Feeling thirsty indicates that you need water in your body soon. Severe symptoms of dehydration don’t arise until blood solids rise by 5 per cent – long after you feel thirsty. But you don’t want to wait that long. Even mild, subclinical levels of dehydration come with sacrifices in optimal vitality, metabolism and appearance. Like an underwatered plant, the body can survive on less water than it wants, but it’s unlikely to thrive.

Bottom line:

Drinking water only when thirsty often relegates you to less than optimally hydrated, undermining your energy and vitality. On the other hand, constantly sipping or gulping calorie- or chemical-laden beverages for entertainment is a bad idea. So, if you tend to keep a bottle of soda on your desk all day, or if you’re never seen without your coffee cup, rethink your approach. Instead, drink two big glasses of structured water first thing in the morning and a few more glasses throughout the day. Also, drink proactively (especially important during strenuous exercise, long aeroplane flights and in hot weather).

MYTH NO. 5: HYDRATING IS ALL ABOUT WATER.

Reality:

Nope. It takes a delicate balance of minerals, electrolytes and essential fatty acids to get and keep water where it needs to be – properly hydrating your bloodstream, tissues and cells.

“You can drink lots of water and still be dehydrated on a cellular level,” says Haas. The water you drink is absorbed from the digestive tract into the bloodstream by tiny blood vessels (capillaries). Of the moisture in food and beverages, 95 per cent ends up in the blood. From the blood, water moves into the fluid surrounding the cells, called extracellular fluid. That’s important, but it’s not the end of the line. Water needs to get inside cells for you to maintain optimal health.

Haas says a person’s vitality is affected by how well their body gets water into and out of cells. He notes that various unhealthy lifestyle habits and health conditions can inhibit this cellular capacity. But naturally, as the body ages, the water inside cells (intracellular) tends to diminish, and outside water cells (extracellular or interstitial fluid) tend to accumulate. Haas calls this gradual drying out of cells a “biomarker of ageing.”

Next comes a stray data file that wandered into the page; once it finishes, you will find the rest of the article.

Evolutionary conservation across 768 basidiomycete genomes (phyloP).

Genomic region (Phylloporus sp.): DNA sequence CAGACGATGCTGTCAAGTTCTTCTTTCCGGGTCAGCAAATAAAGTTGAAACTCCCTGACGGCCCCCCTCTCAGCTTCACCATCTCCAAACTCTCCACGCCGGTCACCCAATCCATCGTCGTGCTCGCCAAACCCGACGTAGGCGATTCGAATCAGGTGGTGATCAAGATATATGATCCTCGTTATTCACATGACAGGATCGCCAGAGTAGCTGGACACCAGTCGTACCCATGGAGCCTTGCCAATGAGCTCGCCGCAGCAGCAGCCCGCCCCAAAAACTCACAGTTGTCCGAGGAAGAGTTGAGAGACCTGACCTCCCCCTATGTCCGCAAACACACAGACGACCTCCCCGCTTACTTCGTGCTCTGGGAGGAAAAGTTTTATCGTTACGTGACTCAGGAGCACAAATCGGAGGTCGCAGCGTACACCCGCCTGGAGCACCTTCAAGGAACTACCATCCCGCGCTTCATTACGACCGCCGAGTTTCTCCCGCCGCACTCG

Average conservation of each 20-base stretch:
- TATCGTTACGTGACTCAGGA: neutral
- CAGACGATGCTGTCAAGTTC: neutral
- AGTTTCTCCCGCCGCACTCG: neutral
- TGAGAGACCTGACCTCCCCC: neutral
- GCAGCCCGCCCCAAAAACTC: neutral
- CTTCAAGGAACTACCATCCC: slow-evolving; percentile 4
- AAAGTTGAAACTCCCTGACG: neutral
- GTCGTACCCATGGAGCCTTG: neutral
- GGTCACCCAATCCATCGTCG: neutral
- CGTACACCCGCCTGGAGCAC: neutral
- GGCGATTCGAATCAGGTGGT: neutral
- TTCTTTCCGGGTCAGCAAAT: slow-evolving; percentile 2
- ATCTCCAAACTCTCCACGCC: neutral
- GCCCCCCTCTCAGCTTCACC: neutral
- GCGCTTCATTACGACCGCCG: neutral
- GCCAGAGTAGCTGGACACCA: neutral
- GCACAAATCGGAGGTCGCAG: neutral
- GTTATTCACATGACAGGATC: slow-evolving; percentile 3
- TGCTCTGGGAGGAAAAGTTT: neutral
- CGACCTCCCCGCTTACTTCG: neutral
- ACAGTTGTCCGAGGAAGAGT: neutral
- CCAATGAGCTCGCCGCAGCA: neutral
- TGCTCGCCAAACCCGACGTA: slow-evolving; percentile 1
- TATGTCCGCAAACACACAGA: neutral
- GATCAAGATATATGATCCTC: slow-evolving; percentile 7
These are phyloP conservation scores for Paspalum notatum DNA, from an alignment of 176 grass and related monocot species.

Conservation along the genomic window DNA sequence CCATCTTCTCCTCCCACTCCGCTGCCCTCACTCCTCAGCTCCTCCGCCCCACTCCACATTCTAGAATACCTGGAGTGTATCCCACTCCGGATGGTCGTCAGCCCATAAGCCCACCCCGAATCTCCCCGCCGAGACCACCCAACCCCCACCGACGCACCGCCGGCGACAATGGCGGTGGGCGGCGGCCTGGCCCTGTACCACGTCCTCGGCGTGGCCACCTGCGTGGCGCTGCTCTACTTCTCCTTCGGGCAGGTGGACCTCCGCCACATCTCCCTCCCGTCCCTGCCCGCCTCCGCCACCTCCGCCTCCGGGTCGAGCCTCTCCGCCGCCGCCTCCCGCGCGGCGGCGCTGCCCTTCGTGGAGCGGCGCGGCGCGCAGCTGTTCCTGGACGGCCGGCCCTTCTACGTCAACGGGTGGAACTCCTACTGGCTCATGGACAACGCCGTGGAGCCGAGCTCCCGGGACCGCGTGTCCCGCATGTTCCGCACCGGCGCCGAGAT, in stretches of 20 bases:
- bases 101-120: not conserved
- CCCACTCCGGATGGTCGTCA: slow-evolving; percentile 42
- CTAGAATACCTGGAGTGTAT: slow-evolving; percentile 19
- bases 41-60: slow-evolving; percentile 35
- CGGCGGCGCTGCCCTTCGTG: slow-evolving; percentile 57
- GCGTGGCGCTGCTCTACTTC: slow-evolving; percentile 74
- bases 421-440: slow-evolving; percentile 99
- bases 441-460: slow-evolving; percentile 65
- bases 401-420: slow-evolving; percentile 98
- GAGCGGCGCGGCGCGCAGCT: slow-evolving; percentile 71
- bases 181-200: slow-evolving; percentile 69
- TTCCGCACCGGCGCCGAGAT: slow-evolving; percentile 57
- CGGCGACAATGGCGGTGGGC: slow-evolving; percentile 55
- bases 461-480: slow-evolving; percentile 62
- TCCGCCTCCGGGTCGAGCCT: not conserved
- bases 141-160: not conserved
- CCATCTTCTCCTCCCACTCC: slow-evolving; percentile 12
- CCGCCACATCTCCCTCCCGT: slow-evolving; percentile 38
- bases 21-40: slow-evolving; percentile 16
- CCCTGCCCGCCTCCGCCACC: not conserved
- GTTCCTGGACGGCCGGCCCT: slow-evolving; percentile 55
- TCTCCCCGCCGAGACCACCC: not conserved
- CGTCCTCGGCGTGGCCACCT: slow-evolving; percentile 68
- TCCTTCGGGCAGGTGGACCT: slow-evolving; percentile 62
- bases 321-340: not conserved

Minerals, especially electrolytes and trace minerals are essential to maintaining cellular equilibrium. Minerals help transport water into the cells, where they also activate enzymes. Enzymes are the basis of every biological process in the body, from digestion to hormone secretion to cognition. Without minerals, says Haas, enzymes get sluggish, and the body suffers.

Without essential fatty acids – the basis for cellular membranes – cells can’t properly absorb, hold and stabilize the water and other nutrients they’re supposed to contain.

Bottom line:

Take in plenty of minerals by eating lots of fresh fruits, vegetables, nuts and seeds – ideally from produce grown according to biodynamic farming practices, meaning the farmer is supporting (rather than depleting) nutrients in the soil. Another way to boost minerals in the diet is by cooking with high-quality sea salt. Natural, unrefined sea salt will deliver up to 80+ trace minerals your body needs to manage water flow. Also, try to include whole foods high in essential fatty acids, such as walnuts and flax seeds, critical to maintaining healthy cell membranes that retain moisture. 

MYTH NO. 6: HEALTHY URINE IS ALWAYS EVIDENT.

Reality:

Urine colour is directly linked to hydration status because the yellow tint measures how many solid particles, such as sodium, chloride, nitrogen and potassium, are excreted. The colour intensity depends on how much water the kidneys mix with the solids. Less water equals darker urine. More water equals lighter urine. Medium to dark or rank-smelling urine is a sign. Your body needs more water. But light urine is fine. A total clear urine may signal that your kidneys are taxed by the amount of fluid moving through them and that the minerals in your body are being too diluted.